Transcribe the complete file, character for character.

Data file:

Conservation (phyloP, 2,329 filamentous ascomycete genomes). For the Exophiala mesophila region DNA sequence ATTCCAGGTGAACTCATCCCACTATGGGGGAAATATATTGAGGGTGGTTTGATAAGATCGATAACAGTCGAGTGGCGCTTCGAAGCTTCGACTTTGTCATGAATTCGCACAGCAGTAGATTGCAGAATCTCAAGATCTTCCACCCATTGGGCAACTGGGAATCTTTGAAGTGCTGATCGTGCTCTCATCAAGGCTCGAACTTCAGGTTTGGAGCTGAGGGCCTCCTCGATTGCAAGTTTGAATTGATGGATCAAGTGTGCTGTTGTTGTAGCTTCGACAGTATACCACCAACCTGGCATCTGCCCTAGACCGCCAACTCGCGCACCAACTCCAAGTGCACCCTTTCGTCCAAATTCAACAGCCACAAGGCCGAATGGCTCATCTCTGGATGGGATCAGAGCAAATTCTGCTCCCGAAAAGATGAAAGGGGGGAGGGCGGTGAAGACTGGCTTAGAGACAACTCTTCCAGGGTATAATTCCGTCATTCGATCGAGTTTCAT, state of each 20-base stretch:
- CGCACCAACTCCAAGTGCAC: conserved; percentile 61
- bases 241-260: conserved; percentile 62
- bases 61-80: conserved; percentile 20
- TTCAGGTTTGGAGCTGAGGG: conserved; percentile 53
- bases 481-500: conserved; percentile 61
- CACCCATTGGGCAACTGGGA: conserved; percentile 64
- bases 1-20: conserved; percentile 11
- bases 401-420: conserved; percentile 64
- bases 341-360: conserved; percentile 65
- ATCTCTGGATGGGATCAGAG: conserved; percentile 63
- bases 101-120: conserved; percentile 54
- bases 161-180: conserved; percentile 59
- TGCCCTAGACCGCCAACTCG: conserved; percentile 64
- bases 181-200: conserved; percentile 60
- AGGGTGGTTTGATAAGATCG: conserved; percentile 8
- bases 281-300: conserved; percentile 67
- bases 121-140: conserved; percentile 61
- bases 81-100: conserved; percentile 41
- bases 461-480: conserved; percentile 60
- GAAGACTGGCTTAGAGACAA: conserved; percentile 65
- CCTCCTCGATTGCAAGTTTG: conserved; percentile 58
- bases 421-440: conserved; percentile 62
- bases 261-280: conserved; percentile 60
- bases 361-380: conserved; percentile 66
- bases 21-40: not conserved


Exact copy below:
Conservation (phyloP, 2,329 filamentous ascomycete genomes). For the Exophiala mesophila region DNA sequence ATTCCAGGTGAACTCATCCCACTATGGGGGAAATATATTGAGGGTGGTTTGATAAGATCGATAACAGTCGAGTGGCGCTTCGAAGCTTCGACTTTGTCATGAATTCGCACAGCAGTAGATTGCAGAATCTCAAGATCTTCCACCCATTGGGCAACTGGGAATCTTTGAAGTGCTGATCGTGCTCTCATCAAGGCTCGAACTTCAGGTTTGGAGCTGAGGGCCTCCTCGATTGCAAGTTTGAATTGATGGATCAAGTGTGCTGTTGTTGTAGCTTCGACAGTATACCACCAACCTGGCATCTGCCCTAGACCGCCAACTCGCGCACCAACTCCAAGTGCACCCTTTCGTCCAAATTCAACAGCCACAAGGCCGAATGGCTCATCTCTGGATGGGATCAGAGCAAATTCTGCTCCCGAAAAGATGAAAGGGGGGAGGGCGGTGAAGACTGGCTTAGAGACAACTCTTCCAGGGTATAATTCCGTCATTCGATCGAGTTTCAT, state of each 20-base stretch:
- CGCACCAACTCCAAGTGCAC: conserved; percentile 61
- bases 241-260: conserved; percentile 62
- bases 61-80: conserved; percentile 20
- TTCAGGTTTGGAGCTGAGGG: conserved; percentile 53
- bases 481-500: conserved; percentile 61
- CACCCATTGGGCAACTGGGA: conserved; percentile 64
- bases 1-20: conserved; percentile 11
- bases 401-420: conserved; percentile 64
- bases 341-360: conserved; percentile 65
- ATCTCTGGATGGGATCAGAG: conserved; percentile 63
- bases 101-120: conserved; percentile 54
- bases 161-180: conserved; percentile 59
- TGCCCTAGACCGCCAACTCG: conserved; percentile 64
- bases 181-200: conserved; percentile 60
- AGGGTGGTTTGATAAGATCG: conserved; percentile 8
- bases 281-300: conserved; percentile 67
- bases 121-140: conserved; percentile 61
- bases 81-100: conserved; percentile 41
- bases 461-480: conserved; percentile 60
- GAAGACTGGCTTAGAGACAA: conserved; percentile 65
- CCTCCTCGATTGCAAGTTTG: conserved; percentile 58
- bases 421-440: conserved; percentile 62
- bases 261-280: conserved; percentile 60
- bases 361-380: conserved; percentile 66
- bases 21-40: not conserved